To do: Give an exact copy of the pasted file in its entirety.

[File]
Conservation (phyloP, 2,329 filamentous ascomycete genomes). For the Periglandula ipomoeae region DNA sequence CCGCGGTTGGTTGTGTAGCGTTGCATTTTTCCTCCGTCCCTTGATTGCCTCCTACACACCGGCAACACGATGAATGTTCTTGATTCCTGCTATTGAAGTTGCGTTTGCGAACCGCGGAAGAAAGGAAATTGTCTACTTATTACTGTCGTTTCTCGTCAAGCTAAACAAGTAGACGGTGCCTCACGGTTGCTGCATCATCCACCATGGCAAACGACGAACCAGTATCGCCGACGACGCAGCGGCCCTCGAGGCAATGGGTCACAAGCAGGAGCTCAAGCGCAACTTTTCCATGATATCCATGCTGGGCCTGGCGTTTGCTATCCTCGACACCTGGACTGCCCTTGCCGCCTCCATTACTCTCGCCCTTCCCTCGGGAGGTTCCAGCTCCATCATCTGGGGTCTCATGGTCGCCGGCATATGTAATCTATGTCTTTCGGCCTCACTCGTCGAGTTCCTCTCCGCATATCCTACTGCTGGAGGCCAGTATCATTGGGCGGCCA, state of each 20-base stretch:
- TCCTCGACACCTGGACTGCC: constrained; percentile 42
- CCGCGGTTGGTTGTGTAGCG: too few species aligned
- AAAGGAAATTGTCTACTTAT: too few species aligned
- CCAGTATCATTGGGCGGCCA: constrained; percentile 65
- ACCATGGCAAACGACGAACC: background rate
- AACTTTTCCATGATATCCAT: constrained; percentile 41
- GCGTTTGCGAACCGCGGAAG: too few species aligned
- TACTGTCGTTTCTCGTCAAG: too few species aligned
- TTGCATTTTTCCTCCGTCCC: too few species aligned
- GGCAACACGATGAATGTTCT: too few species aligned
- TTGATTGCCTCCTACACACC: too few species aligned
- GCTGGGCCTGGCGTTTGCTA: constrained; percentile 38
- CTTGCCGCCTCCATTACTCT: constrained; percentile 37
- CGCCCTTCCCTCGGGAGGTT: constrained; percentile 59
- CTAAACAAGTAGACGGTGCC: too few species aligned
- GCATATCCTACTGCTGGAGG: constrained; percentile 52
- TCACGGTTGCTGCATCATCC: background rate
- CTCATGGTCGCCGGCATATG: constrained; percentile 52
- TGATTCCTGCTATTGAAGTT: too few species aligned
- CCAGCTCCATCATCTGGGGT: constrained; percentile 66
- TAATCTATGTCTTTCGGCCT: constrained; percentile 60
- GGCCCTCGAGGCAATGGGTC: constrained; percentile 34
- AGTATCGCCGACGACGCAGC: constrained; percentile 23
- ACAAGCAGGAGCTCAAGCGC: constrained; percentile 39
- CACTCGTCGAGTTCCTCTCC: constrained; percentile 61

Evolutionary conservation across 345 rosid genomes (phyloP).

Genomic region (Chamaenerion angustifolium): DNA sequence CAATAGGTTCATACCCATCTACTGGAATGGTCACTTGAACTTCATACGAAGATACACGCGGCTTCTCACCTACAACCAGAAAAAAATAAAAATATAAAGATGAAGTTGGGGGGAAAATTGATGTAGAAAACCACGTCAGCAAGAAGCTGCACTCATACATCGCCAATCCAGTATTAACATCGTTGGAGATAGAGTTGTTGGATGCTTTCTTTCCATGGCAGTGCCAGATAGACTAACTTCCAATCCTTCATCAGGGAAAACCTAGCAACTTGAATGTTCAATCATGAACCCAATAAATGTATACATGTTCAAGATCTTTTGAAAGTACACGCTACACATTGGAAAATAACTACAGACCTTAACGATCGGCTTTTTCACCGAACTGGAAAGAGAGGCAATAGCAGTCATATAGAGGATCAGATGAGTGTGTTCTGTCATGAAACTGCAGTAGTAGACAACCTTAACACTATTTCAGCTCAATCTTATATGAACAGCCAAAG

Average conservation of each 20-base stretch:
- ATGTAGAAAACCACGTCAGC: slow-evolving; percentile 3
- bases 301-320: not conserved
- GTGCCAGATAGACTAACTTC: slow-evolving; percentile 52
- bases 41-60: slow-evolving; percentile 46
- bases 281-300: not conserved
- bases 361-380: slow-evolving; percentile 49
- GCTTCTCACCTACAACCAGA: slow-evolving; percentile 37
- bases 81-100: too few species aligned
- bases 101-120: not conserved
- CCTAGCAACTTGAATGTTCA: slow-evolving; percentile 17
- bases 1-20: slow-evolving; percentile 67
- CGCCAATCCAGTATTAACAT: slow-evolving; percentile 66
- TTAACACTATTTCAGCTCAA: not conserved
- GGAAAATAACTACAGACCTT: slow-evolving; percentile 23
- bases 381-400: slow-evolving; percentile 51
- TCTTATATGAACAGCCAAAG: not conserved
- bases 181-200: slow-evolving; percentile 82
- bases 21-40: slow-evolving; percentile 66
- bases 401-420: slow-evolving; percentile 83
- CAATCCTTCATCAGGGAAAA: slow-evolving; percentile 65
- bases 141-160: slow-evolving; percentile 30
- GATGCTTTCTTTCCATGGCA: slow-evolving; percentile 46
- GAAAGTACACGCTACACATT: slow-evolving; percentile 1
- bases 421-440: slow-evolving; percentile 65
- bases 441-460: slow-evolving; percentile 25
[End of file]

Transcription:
Conservation (phyloP, 2,329 filamentous ascomycete genomes). For the Periglandula ipomoeae region DNA sequence CCGCGGTTGGTTGTGTAGCGTTGCATTTTTCCTCCGTCCCTTGATTGCCTCCTACACACCGGCAACACGATGAATGTTCTTGATTCCTGCTATTGAAGTTGCGTTTGCGAACCGCGGAAGAAAGGAAATTGTCTACTTATTACTGTCGTTTCTCGTCAAGCTAAACAAGTAGACGGTGCCTCACGGTTGCTGCATCATCCACCATGGCAAACGACGAACCAGTATCGCCGACGACGCAGCGGCCCTCGAGGCAATGGGTCACAAGCAGGAGCTCAAGCGCAACTTTTCCATGATATCCATGCTGGGCCTGGCGTTTGCTATCCTCGACACCTGGACTGCCCTTGCCGCCTCCATTACTCTCGCCCTTCCCTCGGGAGGTTCCAGCTCCATCATCTGGGGTCTCATGGTCGCCGGCATATGTAATCTATGTCTTTCGGCCTCACTCGTCGAGTTCCTCTCCGCATATCCTACTGCTGGAGGCCAGTATCATTGGGCGGCCA, state of each 20-base stretch:
- TCCTCGACACCTGGACTGCC: constrained; percentile 42
- CCGCGGTTGGTTGTGTAGCG: too few species aligned
- AAAGGAAATTGTCTACTTAT: too few species aligned
- CCAGTATCATTGGGCGGCCA: constrained; percentile 65
- ACCATGGCAAACGACGAACC: background rate
- AACTTTTCCATGATATCCAT: constrained; percentile 41
- GCGTTTGCGAACCGCGGAAG: too few species aligned
- TACTGTCGTTTCTCGTCAAG: too few species aligned
- TTGCATTTTTCCTCCGTCCC: too few species aligned
- GGCAACACGATGAATGTTCT: too few species aligned
- TTGATTGCCTCCTACACACC: too few species aligned
- GCTGGGCCTGGCGTTTGCTA: constrained; percentile 38
- CTTGCCGCCTCCATTACTCT: constrained; percentile 37
- CGCCCTTCCCTCGGGAGGTT: constrained; percentile 59
- CTAAACAAGTAGACGGTGCC: too few species aligned
- GCATATCCTACTGCTGGAGG: constrained; percentile 52
- TCACGGTTGCTGCATCATCC: background rate
- CTCATGGTCGCCGGCATATG: constrained; percentile 52
- TGATTCCTGCTATTGAAGTT: too few species aligned
- CCAGCTCCATCATCTGGGGT: constrained; percentile 66
- TAATCTATGTCTTTCGGCCT: constrained; percentile 60
- GGCCCTCGAGGCAATGGGTC: constrained; percentile 34
- AGTATCGCCGACGACGCAGC: constrained; percentile 23
- ACAAGCAGGAGCTCAAGCGC: constrained; percentile 39
- CACTCGTCGAGTTCCTCTCC: constrained; percentile 61

Evolutionary conservation across 345 rosid genomes (phyloP).

Genomic region (Chamaenerion angustifolium): DNA sequence CAATAGGTTCATACCCATCTACTGGAATGGTCACTTGAACTTCATACGAAGATACACGCGGCTTCTCACCTACAACCAGAAAAAAATAAAAATATAAAGATGAAGTTGGGGGGAAAATTGATGTAGAAAACCACGTCAGCAAGAAGCTGCACTCATACATCGCCAATCCAGTATTAACATCGTTGGAGATAGAGTTGTTGGATGCTTTCTTTCCATGGCAGTGCCAGATAGACTAACTTCCAATCCTTCATCAGGGAAAACCTAGCAACTTGAATGTTCAATCATGAACCCAATAAATGTATACATGTTCAAGATCTTTTGAAAGTACACGCTACACATTGGAAAATAACTACAGACCTTAACGATCGGCTTTTTCACCGAACTGGAAAGAGAGGCAATAGCAGTCATATAGAGGATCAGATGAGTGTGTTCTGTCATGAAACTGCAGTAGTAGACAACCTTAACACTATTTCAGCTCAATCTTATATGAACAGCCAAAG

Average conservation of each 20-base stretch:
- ATGTAGAAAACCACGTCAGC: slow-evolving; percentile 3
- bases 301-320: not conserved
- GTGCCAGATAGACTAACTTC: slow-evolving; percentile 52
- bases 41-60: slow-evolving; percentile 46
- bases 281-300: not conserved
- bases 361-380: slow-evolving; percentile 49
- GCTTCTCACCTACAACCAGA: slow-evolving; percentile 37
- bases 81-100: too few species aligned
- bases 101-120: not conserved
- CCTAGCAACTTGAATGTTCA: slow-evolving; percentile 17
- bases 1-20: slow-evolving; percentile 67
- CGCCAATCCAGTATTAACAT: slow-evolving; percentile 66
- TTAACACTATTTCAGCTCAA: not conserved
- GGAAAATAACTACAGACCTT: slow-evolving; percentile 23
- bases 381-400: slow-evolving; percentile 51
- TCTTATATGAACAGCCAAAG: not conserved
- bases 181-200: slow-evolving; percentile 82
- bases 21-40: slow-evolving; percentile 66
- bases 401-420: slow-evolving; percentile 83
- CAATCCTTCATCAGGGAAAA: slow-evolving; percentile 65
- bases 141-160: slow-evolving; percentile 30
- GATGCTTTCTTTCCATGGCA: slow-evolving; percentile 46
- GAAAGTACACGCTACACATT: slow-evolving; percentile 1
- bases 421-440: slow-evolving; percentile 65
- bases 441-460: slow-evolving; percentile 25